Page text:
Lightning leapt back in fright at the sight of the small blue colt lying motionless in the fridge, eyes wide open and completely derped, tongue lolling out of his mouth, and covered in gloopy-looking red liquid.
“Blitsh!” he exclaimed, and put his flashlight on the sideboard. “What they hay are you doing still up?”
“Did I scare you?” Rainbow Blitz’s piercing green eye focused on the startled Lightning. “I totally scared you, didn’t I?”
“What? No!” cried Lightning. “I was just-”
Lightning sighed huffily.
“Alright, you startled me,” he admitted, “but what the hay are you doing still up? It’s half past eleven, for crying out loud!”
“What are you doing still up?”
“I told you, I had a date with Dawn tonight and not to wait up. Didn’t I say I wouldn’t be back until late? Now come on, get out of the fridge before your wings drop off.”
“Well, I am pretty cold,” Blitz confessed, and he hopped out of the fridge after replacing the bottle of ketchup.
“Now why are you still up?” asked Lightning.
“I...” The multicolour-maned colt seemed uneasy about giving an answer, and mumbled it incoherently.
“What was that?”
“I’m scarem mm m stmph.”
“Didn’t quite catch that.”
“I’m scared of the storm, okay?!” Blitz almost yelled, but caught himself just in time. “Thunder and lightning are scary!”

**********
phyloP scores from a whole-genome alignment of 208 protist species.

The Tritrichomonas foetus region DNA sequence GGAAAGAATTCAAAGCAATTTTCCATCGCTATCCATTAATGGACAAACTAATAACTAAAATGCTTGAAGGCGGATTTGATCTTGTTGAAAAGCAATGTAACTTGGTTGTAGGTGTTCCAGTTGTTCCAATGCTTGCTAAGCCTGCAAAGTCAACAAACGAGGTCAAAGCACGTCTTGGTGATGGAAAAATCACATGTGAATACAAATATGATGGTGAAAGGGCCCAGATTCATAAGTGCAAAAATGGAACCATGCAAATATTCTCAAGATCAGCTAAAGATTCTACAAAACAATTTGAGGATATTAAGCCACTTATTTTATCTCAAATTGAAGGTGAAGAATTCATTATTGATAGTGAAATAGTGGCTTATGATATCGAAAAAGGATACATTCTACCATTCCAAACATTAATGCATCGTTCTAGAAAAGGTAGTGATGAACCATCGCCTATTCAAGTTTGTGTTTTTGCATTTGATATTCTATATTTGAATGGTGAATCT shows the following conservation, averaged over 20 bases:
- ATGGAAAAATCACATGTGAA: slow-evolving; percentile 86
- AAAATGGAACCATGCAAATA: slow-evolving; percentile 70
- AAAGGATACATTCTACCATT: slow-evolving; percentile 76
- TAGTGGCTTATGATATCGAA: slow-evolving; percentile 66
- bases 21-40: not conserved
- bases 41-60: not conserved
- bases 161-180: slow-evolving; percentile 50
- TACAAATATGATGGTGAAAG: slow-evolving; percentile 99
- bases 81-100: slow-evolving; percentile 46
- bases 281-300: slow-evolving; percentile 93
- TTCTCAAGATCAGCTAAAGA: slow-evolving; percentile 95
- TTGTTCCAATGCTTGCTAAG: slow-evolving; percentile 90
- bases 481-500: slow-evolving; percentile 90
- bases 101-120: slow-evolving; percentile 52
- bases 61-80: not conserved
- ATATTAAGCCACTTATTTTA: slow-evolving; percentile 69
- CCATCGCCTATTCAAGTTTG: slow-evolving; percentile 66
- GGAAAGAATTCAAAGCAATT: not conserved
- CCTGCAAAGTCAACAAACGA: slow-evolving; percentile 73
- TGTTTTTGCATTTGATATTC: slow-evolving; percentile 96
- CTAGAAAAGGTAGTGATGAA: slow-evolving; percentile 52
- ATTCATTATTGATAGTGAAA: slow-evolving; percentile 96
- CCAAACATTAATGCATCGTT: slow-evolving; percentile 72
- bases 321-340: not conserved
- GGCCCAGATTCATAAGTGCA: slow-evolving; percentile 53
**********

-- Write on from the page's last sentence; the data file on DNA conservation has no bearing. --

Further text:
Lightning smiled reassuringly.
“I know they seem scary,” he said, “but we’re inside. The storm can’t hurt us. And anyway, my name’s Lightning. Am I scary?”
“Um... A bit.”
The older colt almost laughed at this.
“That’s good to know,” he said. “If I’m gonna be a cop, I’ve gotta be a little bit scary, or I won’t be able to do my job.” He ruffled his little brother’s mane, and grimaced at the sight and feeling of ketchup all over his hoof.
“Now how about we watch a movie?”
“Really?” asked Blitz. “That would be awesome! It’s the latest I’ve ever stayed up but you still want to watch a movie? You’re the best brother EVER!”
“Easy there, Blitz,” said Lightning, and pushed the excited colt onto the ground. “Go clean up all this ketchup and I’ll pick a movie.”
“Okie-dokie,” said Blitz as he hovered over to the sink. “Just don’t make it a scary one, okay?”
“Okay,” said Lightning. “Wait, what’re you-?”
Before he could finish his sentence, his little brother had sat down in the kitchen sink and turned on the tap, and sure, it washed away the ketchup, but pretty soon Blitz was drenched from head to hoof, with saturated stripes of red, orange and yellow flopping onto his face.